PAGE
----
Hiccups are repeated involuntary spasms of the diaphragm, followed by quick, noisy closings of the glottis. The diaphragm is the muscle that separates the chest from the abdomen and that is responsible for each breath. The glottis is the opening between the vocal cords, which closes to stop the flow of air to the lungs. Hiccups are more common among men.
Brief episodes of hiccups (lasting a few minutes) are very common. Occasionally, hiccups persist for some time, even in healthy people. Sometimes hiccups can last more than 2 days or even more than 1 month. These longer episodes are called persistent or intractable (difficult to treat or cure). These longer episodes are uncommon but can be quite distressing.
Doctors are not clear why hiccups happen but they think it may involve irritation of the nerves or the parts of the brain that control muscles of respiration (including the diaphragm).
Brief episodes of hiccups often have no obvious cause but sometimes are triggered by
In such cases, hiccups usually start in a social situation, perhaps triggered by some combination of laughing, talking, eating, and drinking (particularly alcohol). Sometimes hot or irritating food or liquids are the cause. Hiccups are more likely to occur when carbon dioxide levels in the blood decrease. Such a decrease can occur when people hyperventilate.
Persistent or intractable episodes of hiccups sometimes have more serious causes (see Some Causes and Features of Persistent or Intractable Hiccups). For example, the diaphragm may become irritated because of pneumonia, chest or stomach surgery, or waste products that accumulate in the blood when the kidneys malfunction (uremia). Rarely, hiccups develop when a brain tumor or stroke interferes with the breathing center in the brain.
When the cause is serious, hiccups tend to persist until the cause is corrected. Hiccups due to a brain tumor or stroke may be very hard to stop and may become exhausting.
Brief episodes of hiccups do not require evaluation by a doctor. For persistent hiccups, the following information can help people decide whether a doctor's evaluation is needed and help them know what to expect during the evaluation.
In people with hiccups, certain symptoms and characteristics are cause for concern. They include
When to see a doctor:
People who have hiccups and warning signs should see a doctor right away. People without warning signs should see a doctor if hiccups last more than 2 or 3 days.
What the doctor does:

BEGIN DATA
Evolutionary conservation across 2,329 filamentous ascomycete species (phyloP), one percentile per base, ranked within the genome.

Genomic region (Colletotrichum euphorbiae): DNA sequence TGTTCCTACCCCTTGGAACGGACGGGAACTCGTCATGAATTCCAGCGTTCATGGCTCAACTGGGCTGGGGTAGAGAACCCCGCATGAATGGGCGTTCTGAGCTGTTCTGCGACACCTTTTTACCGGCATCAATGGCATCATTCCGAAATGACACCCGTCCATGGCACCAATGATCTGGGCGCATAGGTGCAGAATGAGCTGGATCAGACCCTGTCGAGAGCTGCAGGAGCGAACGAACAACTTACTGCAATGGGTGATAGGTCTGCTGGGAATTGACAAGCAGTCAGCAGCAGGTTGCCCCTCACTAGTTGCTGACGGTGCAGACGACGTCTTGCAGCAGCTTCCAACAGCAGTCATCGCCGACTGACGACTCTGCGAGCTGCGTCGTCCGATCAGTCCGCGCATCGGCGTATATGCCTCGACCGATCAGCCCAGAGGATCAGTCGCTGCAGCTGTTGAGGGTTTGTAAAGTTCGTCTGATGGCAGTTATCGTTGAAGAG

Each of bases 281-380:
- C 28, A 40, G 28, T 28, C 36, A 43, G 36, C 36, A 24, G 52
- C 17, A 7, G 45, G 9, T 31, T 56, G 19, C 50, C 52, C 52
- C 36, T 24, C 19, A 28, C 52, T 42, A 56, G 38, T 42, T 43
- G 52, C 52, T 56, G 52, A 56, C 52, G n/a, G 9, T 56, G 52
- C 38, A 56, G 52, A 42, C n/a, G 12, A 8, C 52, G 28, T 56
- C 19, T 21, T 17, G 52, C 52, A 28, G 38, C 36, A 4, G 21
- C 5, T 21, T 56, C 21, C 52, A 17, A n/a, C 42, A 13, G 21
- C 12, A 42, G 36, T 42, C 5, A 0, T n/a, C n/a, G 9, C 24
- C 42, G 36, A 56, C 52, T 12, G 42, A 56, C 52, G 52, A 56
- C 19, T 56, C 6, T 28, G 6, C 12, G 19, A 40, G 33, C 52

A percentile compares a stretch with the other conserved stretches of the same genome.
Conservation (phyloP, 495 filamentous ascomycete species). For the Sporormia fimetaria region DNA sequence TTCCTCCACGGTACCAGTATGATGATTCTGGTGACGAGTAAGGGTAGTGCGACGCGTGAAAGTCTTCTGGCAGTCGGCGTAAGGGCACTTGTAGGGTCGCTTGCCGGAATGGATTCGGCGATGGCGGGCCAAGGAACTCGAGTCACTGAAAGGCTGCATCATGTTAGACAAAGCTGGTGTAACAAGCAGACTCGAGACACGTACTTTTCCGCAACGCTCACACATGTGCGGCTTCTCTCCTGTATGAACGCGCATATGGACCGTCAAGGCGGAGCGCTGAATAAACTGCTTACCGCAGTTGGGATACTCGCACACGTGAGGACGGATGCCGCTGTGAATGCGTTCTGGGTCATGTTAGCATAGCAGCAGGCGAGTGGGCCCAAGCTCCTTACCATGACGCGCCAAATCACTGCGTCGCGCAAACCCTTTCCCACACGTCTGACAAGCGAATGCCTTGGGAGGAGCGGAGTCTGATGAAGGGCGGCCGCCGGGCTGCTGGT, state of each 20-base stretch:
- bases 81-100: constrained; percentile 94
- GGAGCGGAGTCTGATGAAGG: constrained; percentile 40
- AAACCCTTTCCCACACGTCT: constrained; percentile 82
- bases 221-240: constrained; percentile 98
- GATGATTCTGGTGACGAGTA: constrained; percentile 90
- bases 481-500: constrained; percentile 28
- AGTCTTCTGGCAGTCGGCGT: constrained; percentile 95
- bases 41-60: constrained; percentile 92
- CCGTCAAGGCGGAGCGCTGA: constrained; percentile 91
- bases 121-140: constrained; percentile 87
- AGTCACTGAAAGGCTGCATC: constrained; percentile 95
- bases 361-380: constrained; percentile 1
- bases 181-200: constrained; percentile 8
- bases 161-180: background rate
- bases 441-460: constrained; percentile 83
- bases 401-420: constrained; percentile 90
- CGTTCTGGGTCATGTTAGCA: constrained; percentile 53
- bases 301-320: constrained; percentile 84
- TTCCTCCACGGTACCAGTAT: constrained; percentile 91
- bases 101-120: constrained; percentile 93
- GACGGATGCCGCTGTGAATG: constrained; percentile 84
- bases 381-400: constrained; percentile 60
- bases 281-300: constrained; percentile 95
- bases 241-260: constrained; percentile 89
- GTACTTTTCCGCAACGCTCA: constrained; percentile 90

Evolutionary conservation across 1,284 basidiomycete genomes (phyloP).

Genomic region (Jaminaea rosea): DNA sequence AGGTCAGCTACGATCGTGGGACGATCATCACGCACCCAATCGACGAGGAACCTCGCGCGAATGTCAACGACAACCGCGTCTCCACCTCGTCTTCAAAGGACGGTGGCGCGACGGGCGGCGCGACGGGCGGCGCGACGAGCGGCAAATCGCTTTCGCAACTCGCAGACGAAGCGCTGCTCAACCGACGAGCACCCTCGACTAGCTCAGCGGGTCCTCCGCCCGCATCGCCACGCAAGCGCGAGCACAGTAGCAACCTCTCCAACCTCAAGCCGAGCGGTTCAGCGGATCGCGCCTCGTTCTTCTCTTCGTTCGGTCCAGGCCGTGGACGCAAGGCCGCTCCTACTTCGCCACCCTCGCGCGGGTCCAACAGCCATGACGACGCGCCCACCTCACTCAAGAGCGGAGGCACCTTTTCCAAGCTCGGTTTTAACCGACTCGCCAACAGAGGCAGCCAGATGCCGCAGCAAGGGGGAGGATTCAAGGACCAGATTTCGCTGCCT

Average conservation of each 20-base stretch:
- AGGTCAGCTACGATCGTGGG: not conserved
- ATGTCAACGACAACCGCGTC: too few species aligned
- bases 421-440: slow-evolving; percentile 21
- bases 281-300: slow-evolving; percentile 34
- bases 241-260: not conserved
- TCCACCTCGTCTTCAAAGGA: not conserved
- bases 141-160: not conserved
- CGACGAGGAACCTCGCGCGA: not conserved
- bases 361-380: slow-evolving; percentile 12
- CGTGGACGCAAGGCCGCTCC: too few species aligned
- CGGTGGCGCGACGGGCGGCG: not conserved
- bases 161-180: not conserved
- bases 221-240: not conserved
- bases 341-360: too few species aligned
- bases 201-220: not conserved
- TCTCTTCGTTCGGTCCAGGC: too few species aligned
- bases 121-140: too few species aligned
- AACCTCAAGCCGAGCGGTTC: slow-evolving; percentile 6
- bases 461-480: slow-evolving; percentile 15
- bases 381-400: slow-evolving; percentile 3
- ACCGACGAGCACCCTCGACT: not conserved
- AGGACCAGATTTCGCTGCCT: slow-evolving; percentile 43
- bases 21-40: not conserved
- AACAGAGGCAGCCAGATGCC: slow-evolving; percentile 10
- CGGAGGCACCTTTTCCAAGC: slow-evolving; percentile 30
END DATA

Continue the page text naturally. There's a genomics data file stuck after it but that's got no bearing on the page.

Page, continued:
Doctors first ask questions about the person's symptoms and medical history. Doctors then do a physical examination. What doctors find during the history and physical examination often suggests a cause of the hiccups and the tests that may need to be done (see Some Causes and Features of Persistent or Intractable Hiccups).
The history is focused on how long the hiccups have lasted, what remedies the person has tried, and whether the person has recently been ill or had surgery. Doctors also ask people whether they have any
Doctors also ask people about their use of alcohol.
The physical examination is focused on a full neurologic examination. A general examination usually does not reveal much, but doctors look for signs of chronic disease such as severe wasting away of muscle and fat tissue (cachexia).
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Doctors generally do not do any testing for people who have brief hiccups.
People who have warning signs or whose hiccups are persistent and have no obvious cause should have testing. Doctors typically begin with blood tests, chest x-rays, and electrocardiography (ECG). Other tests are done based on the other symptoms people have (see Some Causes and Features of Persistent or Intractable Hiccups). If these tests do not reveal a cause, doctors may do magnetic resonance imaging (MRI) of the brain and computed tomography (CT) of the chest even if people do not have other symptoms specifically related to these areas.
The best way to treat hiccups is to treat the underlying disorder. For example, doctors give people antibiotics for pneumonia and proton pump inhibitors for gastroesophageal reflux disease.
Nearly all hiccups go away with or without treatment. Many home remedies have been used to treat brief hiccups. Most do not work or are only slightly effective. However, because these remedies typically are safe and simple to do, there is no harm in trying them. Many methods involve ways to raise the level of carbon dioxide in the blood, such as the following:
Other methods are done to try to stimulate the vagus nerve, which runs from the brain to the stomach. The following can stimulate this nerve:
Persistent and intractable hiccups:
For persistent hiccups, treatment is needed, particularly when the cause cannot be easily corrected. Several drugs have been used with varying success. They include but are not limited to chlorpromazine, baclofen, metoclopramide, and gabapentin.
If drugs do not work, doctors may block one of the phrenic nerves, which control the contractions of the diaphragm. Doctors block the nerve by injecting it with small amounts of a local anesthetic called procaine. If blocking the nerve works but hiccups return, doctors may surgically cut the nerve (phrenicotomy), but even this procedure does not cure all cases.
Last full review/revision October 2012 by Norton J. Greenberger, MD